Monday, 18 April 2016

Yet more S range conversions - Crimean War

Following on from my previous posts, some more conversions this time a couple of Crimean War figures.  I wanted to make a Cossack Line Lancer and a mounted Highland Officer.

Russian Line Cossack

I thought that if the conversion worked, the Line Cossack could also be a standard bearer for my Russian Light Dragoons, although there are easier ways if you just want a standard bearer!. This also meant that Russian Light Dragoon with a sword could double up as a Line Cossack Officer.

These are the original figures, a Napoleonic Prussian Landwehr Lancer and a Crimean Russian Light Dragoon.











I tried just changing heads, but didn't like the result preferring the great coat look.









I had to be a bit more adventurous and change arms.  For the first time I used my usual 'twist and pin' method described in last months blog, to change heads to change arms.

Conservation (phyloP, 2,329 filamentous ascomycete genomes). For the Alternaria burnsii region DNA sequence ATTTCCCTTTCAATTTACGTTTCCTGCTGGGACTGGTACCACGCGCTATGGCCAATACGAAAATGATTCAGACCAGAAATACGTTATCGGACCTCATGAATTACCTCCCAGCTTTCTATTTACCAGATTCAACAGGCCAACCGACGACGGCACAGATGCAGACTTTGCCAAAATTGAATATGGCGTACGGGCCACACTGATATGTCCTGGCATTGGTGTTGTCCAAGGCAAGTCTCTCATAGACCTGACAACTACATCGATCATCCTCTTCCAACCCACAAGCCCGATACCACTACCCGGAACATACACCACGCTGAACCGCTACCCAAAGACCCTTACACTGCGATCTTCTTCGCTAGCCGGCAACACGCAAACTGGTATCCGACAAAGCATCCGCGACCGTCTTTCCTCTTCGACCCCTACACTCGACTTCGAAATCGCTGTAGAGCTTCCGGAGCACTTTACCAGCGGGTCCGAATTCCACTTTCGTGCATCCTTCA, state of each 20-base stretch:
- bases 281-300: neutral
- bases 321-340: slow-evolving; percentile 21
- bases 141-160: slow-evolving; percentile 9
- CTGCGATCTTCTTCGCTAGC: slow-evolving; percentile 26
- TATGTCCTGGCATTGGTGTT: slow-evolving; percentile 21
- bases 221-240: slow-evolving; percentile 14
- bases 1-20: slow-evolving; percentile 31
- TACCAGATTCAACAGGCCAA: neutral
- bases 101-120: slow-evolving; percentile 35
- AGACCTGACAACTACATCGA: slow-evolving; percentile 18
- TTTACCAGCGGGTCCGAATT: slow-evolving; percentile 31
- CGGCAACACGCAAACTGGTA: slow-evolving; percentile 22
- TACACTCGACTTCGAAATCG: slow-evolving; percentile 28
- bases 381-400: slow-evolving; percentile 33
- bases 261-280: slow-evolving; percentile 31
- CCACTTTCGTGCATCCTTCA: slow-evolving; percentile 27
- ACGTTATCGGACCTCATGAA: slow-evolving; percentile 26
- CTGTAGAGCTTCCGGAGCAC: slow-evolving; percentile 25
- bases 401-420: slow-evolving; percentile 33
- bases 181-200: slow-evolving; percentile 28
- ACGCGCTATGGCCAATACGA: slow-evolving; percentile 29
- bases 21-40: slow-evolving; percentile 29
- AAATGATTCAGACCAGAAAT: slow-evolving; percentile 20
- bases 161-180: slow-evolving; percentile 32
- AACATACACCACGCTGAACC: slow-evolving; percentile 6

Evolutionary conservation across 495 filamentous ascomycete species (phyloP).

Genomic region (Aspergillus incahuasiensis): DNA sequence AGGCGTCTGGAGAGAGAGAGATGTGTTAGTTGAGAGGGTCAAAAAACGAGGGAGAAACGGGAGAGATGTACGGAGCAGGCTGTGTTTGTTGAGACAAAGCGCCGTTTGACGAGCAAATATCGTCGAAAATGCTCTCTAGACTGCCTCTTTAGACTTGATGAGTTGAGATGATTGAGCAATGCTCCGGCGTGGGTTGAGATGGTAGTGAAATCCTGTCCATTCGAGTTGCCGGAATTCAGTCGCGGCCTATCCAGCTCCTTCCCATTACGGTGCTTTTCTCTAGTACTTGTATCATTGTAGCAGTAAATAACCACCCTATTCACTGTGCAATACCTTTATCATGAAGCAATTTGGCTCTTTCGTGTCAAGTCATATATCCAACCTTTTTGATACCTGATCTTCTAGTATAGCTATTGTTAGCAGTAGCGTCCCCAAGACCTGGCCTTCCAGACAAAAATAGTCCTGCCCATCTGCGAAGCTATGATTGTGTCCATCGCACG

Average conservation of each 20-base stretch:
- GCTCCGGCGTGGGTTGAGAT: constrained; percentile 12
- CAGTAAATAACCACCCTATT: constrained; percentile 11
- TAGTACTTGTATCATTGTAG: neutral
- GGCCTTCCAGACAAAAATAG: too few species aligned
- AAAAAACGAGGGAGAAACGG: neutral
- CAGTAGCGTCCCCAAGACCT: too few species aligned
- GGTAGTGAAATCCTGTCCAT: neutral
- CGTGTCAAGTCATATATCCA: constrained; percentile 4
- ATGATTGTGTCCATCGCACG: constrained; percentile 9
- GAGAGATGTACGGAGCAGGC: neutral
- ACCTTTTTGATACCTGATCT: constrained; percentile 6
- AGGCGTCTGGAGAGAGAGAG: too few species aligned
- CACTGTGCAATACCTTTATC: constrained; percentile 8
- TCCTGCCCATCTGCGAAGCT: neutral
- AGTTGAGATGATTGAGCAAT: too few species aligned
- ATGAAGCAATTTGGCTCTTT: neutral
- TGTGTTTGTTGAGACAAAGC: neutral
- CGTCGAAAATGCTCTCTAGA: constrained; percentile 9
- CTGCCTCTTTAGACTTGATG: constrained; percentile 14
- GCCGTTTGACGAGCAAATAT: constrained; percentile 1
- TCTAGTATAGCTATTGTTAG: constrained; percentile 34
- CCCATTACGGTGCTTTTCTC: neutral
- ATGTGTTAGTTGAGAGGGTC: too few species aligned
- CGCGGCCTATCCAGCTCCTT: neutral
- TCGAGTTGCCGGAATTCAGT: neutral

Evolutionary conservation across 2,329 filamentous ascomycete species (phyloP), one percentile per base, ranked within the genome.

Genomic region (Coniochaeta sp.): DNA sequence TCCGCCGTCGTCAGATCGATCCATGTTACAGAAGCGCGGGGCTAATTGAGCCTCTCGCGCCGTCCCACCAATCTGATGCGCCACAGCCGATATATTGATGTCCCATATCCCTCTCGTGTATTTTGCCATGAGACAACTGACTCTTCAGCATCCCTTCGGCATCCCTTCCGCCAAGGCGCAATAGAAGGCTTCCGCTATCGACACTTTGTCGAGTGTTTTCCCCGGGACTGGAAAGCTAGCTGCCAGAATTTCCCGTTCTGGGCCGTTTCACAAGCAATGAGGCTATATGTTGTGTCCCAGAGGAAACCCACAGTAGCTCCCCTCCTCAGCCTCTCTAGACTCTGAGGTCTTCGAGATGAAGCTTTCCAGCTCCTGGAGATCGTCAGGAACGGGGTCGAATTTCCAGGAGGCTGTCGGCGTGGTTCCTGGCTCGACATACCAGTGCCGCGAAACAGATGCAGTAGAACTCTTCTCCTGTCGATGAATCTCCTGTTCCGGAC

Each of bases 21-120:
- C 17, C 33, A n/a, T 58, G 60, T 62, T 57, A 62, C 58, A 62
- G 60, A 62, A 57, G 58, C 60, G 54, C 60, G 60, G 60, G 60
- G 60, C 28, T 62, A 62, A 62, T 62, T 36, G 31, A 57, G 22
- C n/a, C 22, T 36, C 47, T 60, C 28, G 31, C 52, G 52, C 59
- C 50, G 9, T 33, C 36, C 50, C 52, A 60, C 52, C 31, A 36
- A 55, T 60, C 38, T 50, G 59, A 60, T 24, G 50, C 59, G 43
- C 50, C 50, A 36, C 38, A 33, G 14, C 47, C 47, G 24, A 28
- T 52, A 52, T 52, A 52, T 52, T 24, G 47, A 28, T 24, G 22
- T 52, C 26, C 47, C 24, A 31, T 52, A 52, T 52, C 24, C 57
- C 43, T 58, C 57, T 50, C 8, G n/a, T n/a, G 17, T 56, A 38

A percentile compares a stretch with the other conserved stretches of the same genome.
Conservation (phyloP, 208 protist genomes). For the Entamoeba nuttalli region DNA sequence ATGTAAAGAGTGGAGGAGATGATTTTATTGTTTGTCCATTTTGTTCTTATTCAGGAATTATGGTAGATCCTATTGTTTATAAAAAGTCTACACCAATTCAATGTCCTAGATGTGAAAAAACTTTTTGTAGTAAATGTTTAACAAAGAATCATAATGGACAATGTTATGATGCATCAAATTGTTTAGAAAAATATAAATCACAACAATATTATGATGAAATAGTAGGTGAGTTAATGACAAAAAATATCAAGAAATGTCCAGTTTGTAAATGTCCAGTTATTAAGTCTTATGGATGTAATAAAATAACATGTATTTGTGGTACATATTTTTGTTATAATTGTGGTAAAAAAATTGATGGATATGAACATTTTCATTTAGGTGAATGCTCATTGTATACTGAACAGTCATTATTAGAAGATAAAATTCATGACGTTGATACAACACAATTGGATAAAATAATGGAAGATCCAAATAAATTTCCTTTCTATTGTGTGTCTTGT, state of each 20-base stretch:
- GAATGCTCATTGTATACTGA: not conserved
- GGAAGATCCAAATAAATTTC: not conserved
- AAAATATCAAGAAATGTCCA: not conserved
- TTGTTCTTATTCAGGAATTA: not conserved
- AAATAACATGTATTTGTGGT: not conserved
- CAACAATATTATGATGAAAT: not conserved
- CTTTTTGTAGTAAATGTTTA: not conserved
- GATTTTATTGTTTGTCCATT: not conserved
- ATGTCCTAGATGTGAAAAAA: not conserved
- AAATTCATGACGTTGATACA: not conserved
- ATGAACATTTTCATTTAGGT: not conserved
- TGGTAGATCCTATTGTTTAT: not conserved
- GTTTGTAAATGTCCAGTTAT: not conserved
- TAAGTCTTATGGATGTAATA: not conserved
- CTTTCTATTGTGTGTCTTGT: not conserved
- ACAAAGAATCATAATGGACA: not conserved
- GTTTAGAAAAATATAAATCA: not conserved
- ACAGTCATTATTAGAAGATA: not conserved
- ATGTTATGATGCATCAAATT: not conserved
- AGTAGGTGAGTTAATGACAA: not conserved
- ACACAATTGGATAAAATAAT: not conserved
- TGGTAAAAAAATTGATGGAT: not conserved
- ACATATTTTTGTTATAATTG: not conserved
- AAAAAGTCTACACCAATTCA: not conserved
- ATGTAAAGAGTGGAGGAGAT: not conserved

The first thing was to separate the bottom of the lance from where it joined the riders leg. This was fairly simple with a Stanley (craft) knife.  Next a twist of the arm and it came off, needed a quick file, but nothing disastrous.  As usual I drilled both the body and arm, inserted a piece of wire to help secure the joint, a dab of superglue and a very small amount of 'green stuff' and job done. 




I needed the 'green stuff just to 'widen the sleeve' where the two arms joined, but I think it works okay. To keep in with the theme of recycling, I put the Light Dragoon sword arm onto the Landwehr donor using the same method. to make an 'officer'.   He now commands the rest of the Landwehr cavalry.  The whole thing only took a few minutes at the most.



Mounted Highland Officer


The mounted Highland Officer is another head swap, between the Highland Standard bearer and the British Crimean Mounted Officer.

I added a bit of green stuff as I thought he ought to have a tartan sash.  


It was then pointed out to me that he should have 'trews' and a great coat and blanket roll. So I cut and filed away the boot line and the saddle holster detail and added a blanket roll in 'green stuff'.





I should point out that I am not a 'model maker'.  The great thing about the S Range is that the figures give the feel for the period without too much detail, making simple conversions which may not be entirely accurate possible and in keeping with the style.



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